This paper aims to investigate the impacts of uncertain online reviews on product prices and profits of two competitive retailers.

Abstract

Purpose

This paper aims to investigate the impacts of uncertain online reviews on product prices and profits of two competitive retailers.

Design/methodology/approach

First, the authors develop a game-theoretical model to determine the optimal product prices and profits considering uncertain online reviews. Afterwards, to examine the effects of the uncertain online reviews, they compare the equilibrium solutions with those of the game-theoretical models of deterministic online reviews and no online reviews, respectively.

Findings

Uncertain online reviews play a significant role in product price optimization and profit maximization. In the quality-dominates-fit case, both retailers will lower their product prices in response to the uncertain online reviews. And the uncertain online reviews would hurt the two retailers. Conversely, in the fit-dominates-quality case, the presence of uncertain online reviews will encourage both retailers to raise their product prices. And the two retailers can still benefit from the online reviews. With the increase in consumer uncertainty about online reviews, both retailers might raise their product prices, thus generating higher profits.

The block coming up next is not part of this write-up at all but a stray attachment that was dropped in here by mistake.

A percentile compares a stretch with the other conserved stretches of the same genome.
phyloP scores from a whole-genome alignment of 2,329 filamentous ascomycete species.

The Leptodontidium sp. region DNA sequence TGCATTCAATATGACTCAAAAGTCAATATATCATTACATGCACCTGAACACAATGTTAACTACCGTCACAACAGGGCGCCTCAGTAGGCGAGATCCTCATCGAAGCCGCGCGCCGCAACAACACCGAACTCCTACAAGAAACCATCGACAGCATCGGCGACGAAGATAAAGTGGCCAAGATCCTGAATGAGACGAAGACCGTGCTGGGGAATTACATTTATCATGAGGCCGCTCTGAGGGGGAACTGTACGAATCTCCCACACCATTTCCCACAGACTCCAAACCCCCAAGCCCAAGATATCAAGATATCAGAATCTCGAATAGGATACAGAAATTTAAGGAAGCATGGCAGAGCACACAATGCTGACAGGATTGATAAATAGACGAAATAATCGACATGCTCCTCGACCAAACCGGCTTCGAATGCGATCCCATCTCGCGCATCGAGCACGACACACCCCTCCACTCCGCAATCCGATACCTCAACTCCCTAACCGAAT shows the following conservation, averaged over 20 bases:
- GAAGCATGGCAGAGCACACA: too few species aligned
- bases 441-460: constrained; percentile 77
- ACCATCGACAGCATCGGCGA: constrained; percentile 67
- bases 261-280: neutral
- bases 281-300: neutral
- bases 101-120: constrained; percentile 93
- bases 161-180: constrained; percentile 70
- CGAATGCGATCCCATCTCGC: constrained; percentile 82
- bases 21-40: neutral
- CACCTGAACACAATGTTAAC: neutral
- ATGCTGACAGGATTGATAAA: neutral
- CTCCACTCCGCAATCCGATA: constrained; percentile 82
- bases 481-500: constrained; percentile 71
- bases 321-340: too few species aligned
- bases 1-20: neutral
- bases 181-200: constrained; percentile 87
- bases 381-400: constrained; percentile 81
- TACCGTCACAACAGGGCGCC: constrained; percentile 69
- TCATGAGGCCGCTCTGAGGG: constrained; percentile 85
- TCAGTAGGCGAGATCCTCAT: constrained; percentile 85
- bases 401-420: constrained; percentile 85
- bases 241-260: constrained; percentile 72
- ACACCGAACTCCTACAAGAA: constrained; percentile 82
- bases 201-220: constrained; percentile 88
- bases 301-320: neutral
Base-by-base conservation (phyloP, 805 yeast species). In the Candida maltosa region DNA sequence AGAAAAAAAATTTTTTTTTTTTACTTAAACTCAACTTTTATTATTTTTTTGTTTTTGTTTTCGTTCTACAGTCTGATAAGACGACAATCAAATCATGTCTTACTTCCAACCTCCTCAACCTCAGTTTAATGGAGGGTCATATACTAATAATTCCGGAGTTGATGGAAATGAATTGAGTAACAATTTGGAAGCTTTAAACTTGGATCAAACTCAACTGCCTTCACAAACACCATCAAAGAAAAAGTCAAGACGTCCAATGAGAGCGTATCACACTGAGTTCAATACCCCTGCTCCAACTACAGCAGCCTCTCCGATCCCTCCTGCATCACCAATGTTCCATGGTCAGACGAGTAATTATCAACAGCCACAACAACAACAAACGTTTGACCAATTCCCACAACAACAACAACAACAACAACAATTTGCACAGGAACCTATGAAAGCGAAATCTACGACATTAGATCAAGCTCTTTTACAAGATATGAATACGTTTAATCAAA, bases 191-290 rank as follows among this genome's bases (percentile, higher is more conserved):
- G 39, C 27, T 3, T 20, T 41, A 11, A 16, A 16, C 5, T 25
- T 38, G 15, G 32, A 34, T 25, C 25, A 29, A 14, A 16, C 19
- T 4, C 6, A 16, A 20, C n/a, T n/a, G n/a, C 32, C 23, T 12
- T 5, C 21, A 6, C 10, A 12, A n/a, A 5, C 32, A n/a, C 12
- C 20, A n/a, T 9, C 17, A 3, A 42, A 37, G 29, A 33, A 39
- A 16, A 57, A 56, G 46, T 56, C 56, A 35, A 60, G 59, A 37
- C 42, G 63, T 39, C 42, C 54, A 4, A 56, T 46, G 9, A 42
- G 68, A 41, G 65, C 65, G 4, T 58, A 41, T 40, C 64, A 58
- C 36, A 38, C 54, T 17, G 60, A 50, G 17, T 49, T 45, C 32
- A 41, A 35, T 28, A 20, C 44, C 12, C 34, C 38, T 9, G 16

Practical implications

Managerially, the results indicate that in the quality-dominates-fit case, when consumers are uncertain about online reviews, it might be better for retailers to abandon the online review system; however, in the fit-dominates-quality case, both retailers could still benefit from the uncertain online reviews through product price optimization. Therefore, the presence of an online review system could be beneficial.

Originality/value

This paper develops a game-theoretical model to help competitive retailers optimize their price strategies and achieve profit maximization considering uncertain online reviews.